Place:Kenardington, Kent, England

Watchers
NameKenardington
TypeParish (ancient), Civil parish
Coordinates51.059°N 0.811°E
Located inKent, England
See alsoBlackbourne Hundred, Kent, Englandancient county division in which it was located
Ham Hundred, Kent, Englandancient county division in which it was located
Romney Marsh Liberty, Kent, Englandfurther ancient county division in which it was located
Tenterden Rural, Kent, Englandrural district of which it was a part 1894-1974
Ashford District, Kent, Englanddistrict municipality to which the parish was transferred in 1974
source: Family History Library Catalog
the following text is based on an article in Wikipedia

Kenardington is a small clustered village and the centre of a relatively small rural civil parish of the same name, in the Ashford District of Kent, England. The village is centred southwest of Ashford on the B2067 Hamstreet to Tenterden road.

Kenardington was originally an ancient parish in Ham Hundred, Blackbourne Hundred and also in the Romney Marsh Liberty. Between 1894 and 1974 it was part of the Tenterden Rural District. Since 1974 the area is covered by the non-metropolitan Ashford District.

A Vision of Britain through Time provides the following description of Kenardington from John Marius Wilson's Imperial Gazetteer of England and Wales of 1870-72:

"KENARDINGTON, a parish, with a village, in Tenterden [registration] district, Kent; near the Royal Military canal, 1½ mile SW of Ham-Street [railway] station, and 7 SSW of Ashford. Post town: Ham-Street, under Ashford. Acres: 2,160. Real property: £3,222. Population: 221. Houses: 42. Much of the land is occupied with coppice, called Silcox-wood. An ancient earthwork is on elevated ground, near the village; is connected, by a narrow causeway, with another ancient earthwork in the marsh below; and these works are supposed by some to have been formed by the ancient British, or by others to have been formed, about 893, during the wars between Alfred and the Danes. The living is a rectory and a vicarage in the diocese of Canterbury. Value: £114. Patron: Mrs. Breton. The church comprises aisle and chancel, with a bell turret; and succeeded one which was destroyed by lightning in 1559."

Research Tips

  • Kent County Council Archive, Local Studies and Museums Service. James Whatman Way, Maidstone, Kent ME14 1LQ. This incorporates the Centre for Kentish Studies in Maidstone and the East Kent Archives Centre near Dover.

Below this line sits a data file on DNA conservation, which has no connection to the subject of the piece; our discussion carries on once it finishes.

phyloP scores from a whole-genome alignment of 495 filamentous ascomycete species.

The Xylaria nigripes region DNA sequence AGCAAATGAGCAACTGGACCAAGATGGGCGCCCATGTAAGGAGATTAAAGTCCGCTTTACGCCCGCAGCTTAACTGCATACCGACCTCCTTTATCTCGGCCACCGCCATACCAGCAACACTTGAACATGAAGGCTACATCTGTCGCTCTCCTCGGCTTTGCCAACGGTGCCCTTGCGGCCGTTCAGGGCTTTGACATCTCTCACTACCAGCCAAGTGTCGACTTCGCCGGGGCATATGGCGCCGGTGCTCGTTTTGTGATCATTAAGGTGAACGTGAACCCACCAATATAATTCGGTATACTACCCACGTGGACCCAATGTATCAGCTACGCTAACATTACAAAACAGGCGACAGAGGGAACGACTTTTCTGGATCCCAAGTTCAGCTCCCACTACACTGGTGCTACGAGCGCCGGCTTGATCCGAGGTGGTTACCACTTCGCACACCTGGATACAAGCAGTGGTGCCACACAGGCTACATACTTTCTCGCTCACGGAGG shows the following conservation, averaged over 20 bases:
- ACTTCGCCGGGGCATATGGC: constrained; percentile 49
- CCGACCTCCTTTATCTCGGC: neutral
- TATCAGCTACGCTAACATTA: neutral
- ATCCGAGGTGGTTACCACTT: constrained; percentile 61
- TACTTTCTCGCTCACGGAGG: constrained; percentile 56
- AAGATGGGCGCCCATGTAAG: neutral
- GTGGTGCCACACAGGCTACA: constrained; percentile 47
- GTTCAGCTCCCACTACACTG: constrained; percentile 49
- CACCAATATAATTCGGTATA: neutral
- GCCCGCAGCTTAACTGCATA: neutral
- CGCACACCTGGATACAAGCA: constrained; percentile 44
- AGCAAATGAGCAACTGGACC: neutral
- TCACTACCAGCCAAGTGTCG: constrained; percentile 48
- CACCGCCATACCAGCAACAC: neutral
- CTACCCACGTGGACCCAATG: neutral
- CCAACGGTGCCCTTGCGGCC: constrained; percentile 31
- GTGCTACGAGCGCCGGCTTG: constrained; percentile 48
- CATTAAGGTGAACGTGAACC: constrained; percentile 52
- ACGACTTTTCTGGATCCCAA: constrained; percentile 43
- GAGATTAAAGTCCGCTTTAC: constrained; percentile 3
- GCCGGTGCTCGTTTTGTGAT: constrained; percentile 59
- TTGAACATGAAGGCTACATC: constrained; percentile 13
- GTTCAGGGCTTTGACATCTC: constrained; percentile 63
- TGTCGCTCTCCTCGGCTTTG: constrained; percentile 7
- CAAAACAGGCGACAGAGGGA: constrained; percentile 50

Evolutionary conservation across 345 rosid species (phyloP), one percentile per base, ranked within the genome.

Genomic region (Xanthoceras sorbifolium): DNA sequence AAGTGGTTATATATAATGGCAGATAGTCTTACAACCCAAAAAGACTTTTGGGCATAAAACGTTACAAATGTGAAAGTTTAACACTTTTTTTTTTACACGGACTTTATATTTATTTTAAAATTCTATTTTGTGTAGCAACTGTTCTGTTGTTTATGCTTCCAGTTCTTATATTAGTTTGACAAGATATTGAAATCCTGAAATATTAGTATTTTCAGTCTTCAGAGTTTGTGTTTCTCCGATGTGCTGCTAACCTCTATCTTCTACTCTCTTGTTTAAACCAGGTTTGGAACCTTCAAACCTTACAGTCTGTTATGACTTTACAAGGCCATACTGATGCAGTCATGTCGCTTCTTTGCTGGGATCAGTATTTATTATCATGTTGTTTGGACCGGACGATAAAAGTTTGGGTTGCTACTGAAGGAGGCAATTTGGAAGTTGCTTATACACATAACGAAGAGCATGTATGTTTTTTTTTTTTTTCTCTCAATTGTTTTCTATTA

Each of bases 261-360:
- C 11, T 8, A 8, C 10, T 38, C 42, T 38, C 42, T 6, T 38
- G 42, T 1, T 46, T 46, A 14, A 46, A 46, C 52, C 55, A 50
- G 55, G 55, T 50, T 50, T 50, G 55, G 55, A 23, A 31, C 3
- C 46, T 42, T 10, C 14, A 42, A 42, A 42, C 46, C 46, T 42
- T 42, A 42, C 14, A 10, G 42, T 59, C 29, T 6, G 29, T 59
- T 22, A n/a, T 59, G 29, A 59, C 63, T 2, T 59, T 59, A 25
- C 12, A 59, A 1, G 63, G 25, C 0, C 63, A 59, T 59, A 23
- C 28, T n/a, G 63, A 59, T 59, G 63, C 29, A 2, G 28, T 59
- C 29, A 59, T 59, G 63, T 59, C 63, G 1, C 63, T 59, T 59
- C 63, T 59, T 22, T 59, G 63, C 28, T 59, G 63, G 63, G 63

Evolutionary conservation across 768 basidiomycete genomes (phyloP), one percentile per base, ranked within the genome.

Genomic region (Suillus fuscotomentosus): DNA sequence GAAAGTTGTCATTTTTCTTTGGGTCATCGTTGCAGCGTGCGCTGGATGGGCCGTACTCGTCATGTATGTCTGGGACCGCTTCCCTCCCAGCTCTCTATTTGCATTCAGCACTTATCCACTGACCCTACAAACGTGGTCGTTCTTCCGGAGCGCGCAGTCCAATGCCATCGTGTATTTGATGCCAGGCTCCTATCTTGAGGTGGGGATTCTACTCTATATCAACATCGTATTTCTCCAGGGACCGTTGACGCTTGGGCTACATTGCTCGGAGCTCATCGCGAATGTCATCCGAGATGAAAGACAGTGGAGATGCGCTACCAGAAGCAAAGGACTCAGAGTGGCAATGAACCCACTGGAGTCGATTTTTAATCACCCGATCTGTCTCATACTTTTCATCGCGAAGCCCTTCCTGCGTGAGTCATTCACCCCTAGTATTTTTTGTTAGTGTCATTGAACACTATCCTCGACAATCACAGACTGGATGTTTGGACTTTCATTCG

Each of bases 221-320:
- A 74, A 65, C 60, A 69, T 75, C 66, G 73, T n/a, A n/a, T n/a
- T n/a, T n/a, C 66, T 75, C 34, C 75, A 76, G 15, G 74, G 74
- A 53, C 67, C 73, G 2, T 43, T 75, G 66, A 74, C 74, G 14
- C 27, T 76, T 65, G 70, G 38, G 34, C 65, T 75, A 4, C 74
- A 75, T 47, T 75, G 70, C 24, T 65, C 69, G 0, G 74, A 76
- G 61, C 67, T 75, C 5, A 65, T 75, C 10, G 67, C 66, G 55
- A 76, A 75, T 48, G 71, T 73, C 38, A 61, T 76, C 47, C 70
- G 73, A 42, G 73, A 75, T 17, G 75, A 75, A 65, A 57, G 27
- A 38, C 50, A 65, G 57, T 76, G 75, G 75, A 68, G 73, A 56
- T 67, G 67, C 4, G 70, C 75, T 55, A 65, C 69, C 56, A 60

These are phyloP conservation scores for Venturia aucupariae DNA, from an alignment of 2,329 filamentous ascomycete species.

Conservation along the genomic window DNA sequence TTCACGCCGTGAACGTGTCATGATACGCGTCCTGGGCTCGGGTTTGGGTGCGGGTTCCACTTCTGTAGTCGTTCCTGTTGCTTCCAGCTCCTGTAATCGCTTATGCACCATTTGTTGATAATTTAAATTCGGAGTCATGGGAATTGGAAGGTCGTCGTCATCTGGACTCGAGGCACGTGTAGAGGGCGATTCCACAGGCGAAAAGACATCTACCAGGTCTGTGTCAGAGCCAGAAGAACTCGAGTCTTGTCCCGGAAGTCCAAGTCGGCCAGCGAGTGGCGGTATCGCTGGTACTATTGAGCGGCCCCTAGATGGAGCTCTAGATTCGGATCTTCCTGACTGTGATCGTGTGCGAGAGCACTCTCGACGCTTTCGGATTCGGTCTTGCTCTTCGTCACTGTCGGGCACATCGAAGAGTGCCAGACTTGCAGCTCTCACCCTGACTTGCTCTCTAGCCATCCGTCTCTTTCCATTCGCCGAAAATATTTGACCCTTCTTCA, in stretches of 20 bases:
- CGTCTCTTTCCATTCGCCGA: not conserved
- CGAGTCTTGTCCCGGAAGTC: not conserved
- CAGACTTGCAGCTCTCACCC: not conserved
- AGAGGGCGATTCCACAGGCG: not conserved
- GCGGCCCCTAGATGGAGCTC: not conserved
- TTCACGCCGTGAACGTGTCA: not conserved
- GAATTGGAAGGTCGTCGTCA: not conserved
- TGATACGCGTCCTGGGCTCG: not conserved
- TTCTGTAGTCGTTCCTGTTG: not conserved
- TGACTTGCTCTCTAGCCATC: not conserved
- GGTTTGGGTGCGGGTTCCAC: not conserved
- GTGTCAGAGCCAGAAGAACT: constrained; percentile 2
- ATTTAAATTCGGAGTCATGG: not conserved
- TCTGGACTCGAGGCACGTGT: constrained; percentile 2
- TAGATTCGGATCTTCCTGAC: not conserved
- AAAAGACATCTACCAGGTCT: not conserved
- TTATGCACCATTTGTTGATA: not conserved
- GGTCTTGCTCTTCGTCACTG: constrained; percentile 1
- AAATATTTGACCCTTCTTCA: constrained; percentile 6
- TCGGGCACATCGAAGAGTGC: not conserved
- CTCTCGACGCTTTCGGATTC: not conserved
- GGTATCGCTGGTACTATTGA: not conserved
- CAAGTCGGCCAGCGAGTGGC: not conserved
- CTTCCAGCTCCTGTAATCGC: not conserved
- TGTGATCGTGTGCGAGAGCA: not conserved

• Canterbury Cathedral Archives see the Archives web pages on the Canterbury Catherdral site.
  • For information on the area around the Medway Towns, have a look at Medway Council's CityArk site.
  • Ordnance Survey Maps of England and Wales - Revised: Kent illustrates the parish boundaries of Kent when rural districts were still in existence and before Greater London came into being. The map publication year is 1931. An earlier map of 1900 may also be useful. The maps blow up to show all the parishes and many of the small villages and hamlets. Maps in this series are now downloadable for personal use.
  • Steve Archer has produced a very useful round-up of the available census records for Kent - and where/from whom they are available.
  • Registration Districts in Kent for the period 1837 to the present. By drilling down through the links you can follow any parish through the registration districts to which it was attached.
  • Bishop's Transcripts for Kent parishes, 1558-1887, can be found on FamilySearch since February 2016
  • The Kent Family History Society and the North West Kent Family History Society are the most dominant, but there are also
This page uses content from the English Wikipedia. The original content was at Kenardington. The list of authors can be seen in the page history. As with WeRelate, the content of Wikipedia is available under the Creative Commons Attribution/Share-Alike License.